August 16, 2019 • Life for Leaders
They went to Capernaum, and when the Sabbath came, Jesus went into the synagogue and began to teach. The people were amazed at his teaching, because he taught them as one who had authority, not as the teachers of the law.
In the time of Jesus, Jewish teachers often focused on the fine details of legal interpretation. They wanted people to understand, for example, exactly how they must wash their hands in order to follow the Jewish law. Moreover, these teachers would support their conclusions by quoting from other, earlier teachers. Even their verbal teaching included the sort of material we would find in academic footnotes. (I took this photo while visiting Capernaum several years ago. Most of what you see in this photo is from a fourth-century AD synagogue. But the dark stone lower foundation is from the synagogue that Jesus visited in the first century.)
It’s no wonder, therefore, that the teaching of Jesus amazed people. He spoke plainly of the approaching reign of God, calling people to turn their lives around in response to this good news (Mark 1:15). Jesus taught, not in the mode of the rabbis of his day, but in the dynamic, confident voice of the prophets. Yet he did not preface his instruction with “Thus saith the Lord.” Rather, Jesus spoke directly with the Lord’s own authority.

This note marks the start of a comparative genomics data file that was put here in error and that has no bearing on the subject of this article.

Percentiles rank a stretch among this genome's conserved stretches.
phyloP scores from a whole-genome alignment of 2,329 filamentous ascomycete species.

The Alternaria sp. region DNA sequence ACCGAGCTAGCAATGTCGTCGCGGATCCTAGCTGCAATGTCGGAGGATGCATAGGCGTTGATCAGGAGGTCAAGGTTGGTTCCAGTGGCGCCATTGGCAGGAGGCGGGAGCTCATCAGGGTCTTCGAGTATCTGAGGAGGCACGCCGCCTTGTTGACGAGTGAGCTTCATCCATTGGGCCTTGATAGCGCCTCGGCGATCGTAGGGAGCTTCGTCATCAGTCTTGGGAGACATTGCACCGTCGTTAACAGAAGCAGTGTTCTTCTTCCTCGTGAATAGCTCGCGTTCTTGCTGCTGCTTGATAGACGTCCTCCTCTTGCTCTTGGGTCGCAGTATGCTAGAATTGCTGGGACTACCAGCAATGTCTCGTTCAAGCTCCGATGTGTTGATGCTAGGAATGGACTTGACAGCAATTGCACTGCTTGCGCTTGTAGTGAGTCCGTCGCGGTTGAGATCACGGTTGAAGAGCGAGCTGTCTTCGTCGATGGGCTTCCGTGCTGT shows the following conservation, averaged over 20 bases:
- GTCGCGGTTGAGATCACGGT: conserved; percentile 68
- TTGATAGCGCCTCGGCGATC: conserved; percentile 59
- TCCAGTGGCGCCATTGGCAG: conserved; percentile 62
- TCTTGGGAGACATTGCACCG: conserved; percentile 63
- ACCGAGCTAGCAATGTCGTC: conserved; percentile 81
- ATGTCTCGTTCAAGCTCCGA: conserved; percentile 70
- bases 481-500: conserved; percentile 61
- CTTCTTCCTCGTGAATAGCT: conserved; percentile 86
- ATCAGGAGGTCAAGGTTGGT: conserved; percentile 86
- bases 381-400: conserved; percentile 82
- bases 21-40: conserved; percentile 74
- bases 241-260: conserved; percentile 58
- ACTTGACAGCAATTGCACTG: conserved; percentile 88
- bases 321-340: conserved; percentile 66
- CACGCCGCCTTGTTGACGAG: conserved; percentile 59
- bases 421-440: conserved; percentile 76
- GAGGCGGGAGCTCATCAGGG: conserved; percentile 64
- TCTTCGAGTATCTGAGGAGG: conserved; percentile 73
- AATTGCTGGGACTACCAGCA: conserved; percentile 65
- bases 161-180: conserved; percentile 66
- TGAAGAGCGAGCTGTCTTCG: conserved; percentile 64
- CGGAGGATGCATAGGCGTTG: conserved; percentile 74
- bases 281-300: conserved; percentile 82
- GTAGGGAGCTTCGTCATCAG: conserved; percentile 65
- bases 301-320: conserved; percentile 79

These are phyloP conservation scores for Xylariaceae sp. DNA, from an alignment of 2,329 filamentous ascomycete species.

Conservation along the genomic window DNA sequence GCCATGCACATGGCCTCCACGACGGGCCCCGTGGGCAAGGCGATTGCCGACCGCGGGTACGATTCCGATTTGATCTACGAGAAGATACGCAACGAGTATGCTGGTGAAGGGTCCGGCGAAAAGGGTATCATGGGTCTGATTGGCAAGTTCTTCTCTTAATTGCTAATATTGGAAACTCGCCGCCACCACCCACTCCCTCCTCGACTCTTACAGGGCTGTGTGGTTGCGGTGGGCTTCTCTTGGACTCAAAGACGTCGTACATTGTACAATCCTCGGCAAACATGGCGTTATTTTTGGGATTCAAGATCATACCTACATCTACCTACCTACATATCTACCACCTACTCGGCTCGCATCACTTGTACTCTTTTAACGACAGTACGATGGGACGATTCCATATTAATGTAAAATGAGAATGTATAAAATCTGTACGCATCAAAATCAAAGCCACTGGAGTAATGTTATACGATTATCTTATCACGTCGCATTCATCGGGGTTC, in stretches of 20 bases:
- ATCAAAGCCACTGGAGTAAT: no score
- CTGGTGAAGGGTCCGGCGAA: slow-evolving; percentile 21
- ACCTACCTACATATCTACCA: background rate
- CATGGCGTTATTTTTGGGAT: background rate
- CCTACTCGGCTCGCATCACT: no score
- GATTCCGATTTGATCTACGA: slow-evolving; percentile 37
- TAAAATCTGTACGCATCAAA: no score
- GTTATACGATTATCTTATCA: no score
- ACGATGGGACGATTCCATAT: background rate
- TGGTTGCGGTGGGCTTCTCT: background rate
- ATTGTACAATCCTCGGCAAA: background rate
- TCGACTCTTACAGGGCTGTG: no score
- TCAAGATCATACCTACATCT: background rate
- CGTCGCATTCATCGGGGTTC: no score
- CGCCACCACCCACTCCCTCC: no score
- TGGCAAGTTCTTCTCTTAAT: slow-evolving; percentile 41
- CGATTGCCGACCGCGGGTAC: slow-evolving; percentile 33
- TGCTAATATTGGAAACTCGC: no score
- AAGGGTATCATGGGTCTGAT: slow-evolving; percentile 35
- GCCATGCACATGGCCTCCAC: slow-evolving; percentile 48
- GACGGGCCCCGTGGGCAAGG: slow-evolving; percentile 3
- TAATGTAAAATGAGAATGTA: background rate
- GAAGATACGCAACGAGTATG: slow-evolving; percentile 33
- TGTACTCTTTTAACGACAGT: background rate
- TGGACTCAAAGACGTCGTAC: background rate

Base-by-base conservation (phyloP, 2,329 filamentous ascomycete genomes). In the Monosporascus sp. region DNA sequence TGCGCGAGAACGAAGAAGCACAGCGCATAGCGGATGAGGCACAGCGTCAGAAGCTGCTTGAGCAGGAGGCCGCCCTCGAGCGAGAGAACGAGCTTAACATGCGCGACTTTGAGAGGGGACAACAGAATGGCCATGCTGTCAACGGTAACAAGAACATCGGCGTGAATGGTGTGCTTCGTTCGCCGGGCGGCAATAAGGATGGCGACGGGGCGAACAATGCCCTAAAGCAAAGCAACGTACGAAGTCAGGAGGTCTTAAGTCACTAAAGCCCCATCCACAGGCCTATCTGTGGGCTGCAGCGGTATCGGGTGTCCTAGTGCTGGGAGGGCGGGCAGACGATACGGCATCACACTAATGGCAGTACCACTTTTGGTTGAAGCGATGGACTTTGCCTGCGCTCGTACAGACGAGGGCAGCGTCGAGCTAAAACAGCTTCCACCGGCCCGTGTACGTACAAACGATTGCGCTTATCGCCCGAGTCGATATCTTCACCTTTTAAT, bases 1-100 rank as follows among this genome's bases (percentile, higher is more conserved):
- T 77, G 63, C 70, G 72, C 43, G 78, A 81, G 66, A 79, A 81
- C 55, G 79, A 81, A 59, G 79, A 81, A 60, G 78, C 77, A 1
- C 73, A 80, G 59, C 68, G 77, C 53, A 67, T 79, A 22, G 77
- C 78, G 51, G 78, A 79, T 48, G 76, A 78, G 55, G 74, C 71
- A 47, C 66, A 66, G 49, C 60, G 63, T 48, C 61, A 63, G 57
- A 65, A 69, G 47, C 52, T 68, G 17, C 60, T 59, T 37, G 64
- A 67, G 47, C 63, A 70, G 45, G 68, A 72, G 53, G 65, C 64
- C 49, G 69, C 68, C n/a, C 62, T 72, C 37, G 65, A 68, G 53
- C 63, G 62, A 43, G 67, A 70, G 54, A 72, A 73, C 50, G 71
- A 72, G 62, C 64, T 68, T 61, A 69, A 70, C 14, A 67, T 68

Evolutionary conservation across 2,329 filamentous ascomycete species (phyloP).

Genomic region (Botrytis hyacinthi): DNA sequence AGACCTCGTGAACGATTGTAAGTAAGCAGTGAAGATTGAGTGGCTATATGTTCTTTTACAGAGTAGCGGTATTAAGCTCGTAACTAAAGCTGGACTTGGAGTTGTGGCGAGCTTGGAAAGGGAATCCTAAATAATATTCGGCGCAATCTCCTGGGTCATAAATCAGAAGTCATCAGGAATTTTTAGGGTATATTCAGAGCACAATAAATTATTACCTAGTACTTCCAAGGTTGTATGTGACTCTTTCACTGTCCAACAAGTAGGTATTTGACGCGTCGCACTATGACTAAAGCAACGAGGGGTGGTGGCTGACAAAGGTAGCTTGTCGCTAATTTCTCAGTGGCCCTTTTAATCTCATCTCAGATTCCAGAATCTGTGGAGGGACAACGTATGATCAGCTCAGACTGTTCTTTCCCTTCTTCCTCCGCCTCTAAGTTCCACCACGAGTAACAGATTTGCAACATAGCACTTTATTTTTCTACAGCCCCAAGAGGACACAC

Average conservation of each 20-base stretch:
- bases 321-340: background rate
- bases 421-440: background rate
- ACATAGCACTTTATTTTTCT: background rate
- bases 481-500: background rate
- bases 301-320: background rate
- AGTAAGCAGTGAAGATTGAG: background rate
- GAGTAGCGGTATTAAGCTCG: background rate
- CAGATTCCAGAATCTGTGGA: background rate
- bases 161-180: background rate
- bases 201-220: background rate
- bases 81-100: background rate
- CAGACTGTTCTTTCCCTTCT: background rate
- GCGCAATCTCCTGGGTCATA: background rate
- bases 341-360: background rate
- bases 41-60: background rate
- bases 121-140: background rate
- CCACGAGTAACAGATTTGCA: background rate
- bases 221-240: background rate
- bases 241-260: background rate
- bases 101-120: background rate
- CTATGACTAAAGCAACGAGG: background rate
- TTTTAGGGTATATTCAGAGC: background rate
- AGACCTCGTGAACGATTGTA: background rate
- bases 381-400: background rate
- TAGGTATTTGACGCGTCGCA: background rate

Jesus speaks similarly as we read the Gospels today. His word comes to us, not as one opinion among many options, but as the very word of God. In a day with so many “authorities,” Jesus teaches with unique authority.
Though, like the people in the synagogue of Capernaum, we might marvel at the teaching of Jesus, this response is just the beginning. His word calls forth belief, as we affirm the truth of what he says. Moreover, it summons us to repentance, as we turn our lives around and follow him. And when we follow Jesus, everything begins to change.
Something to Think About:
How do you respond to the authority of Jesus?
In what ways are you seeking to follow him each day?
How about today?
Lord Jesus, thank you for the directness and incisiveness of your teaching. You are, indeed, one who teaches with authority.
Forgive me, Lord, when I marvel at your authority, yet fail to believe and obey. By your Spirit, help me to respond to your teaching by turning my whole life around and offering it to you. May I live under your righteous and gracious authority each and every moment of each and every day.
To you be all the glory. Amen.
Explore more at the Theology of Work Project online : Jesus Was an Educator: Christians in Education Discuss Their Work.
Dr. Mark D. Roberts is a Senior Strategist for Fuller’s Max De Pree Center for Leadership, where he focuses on the spiritual development and thriving of leaders. He is the principal writer of the daily devotional, Life for Leaders, and the founder of the De Pree Center’s Flourishing in the Third Third of Life Initiative. Previously, Mark was the Executive Director of the De Pree Center, the lead pastor of a church in Southern California, and the Senior Director of Laity Lodge in Texas. He has written eight books, dozens of articles, and over 2,500 devotions that help people discover the difference God makes in their daily life and leadership. With a Ph.D. in New Testament from Harvard, Mark teaches at Fuller Seminary, most recently in his D.Min. cohort on “Faith, Work, Economics, and Vocation.” Mark is married to Linda, a marriage and family counselor, spiritual director, and executive coach. Their two grown children are educators on the high school and college level.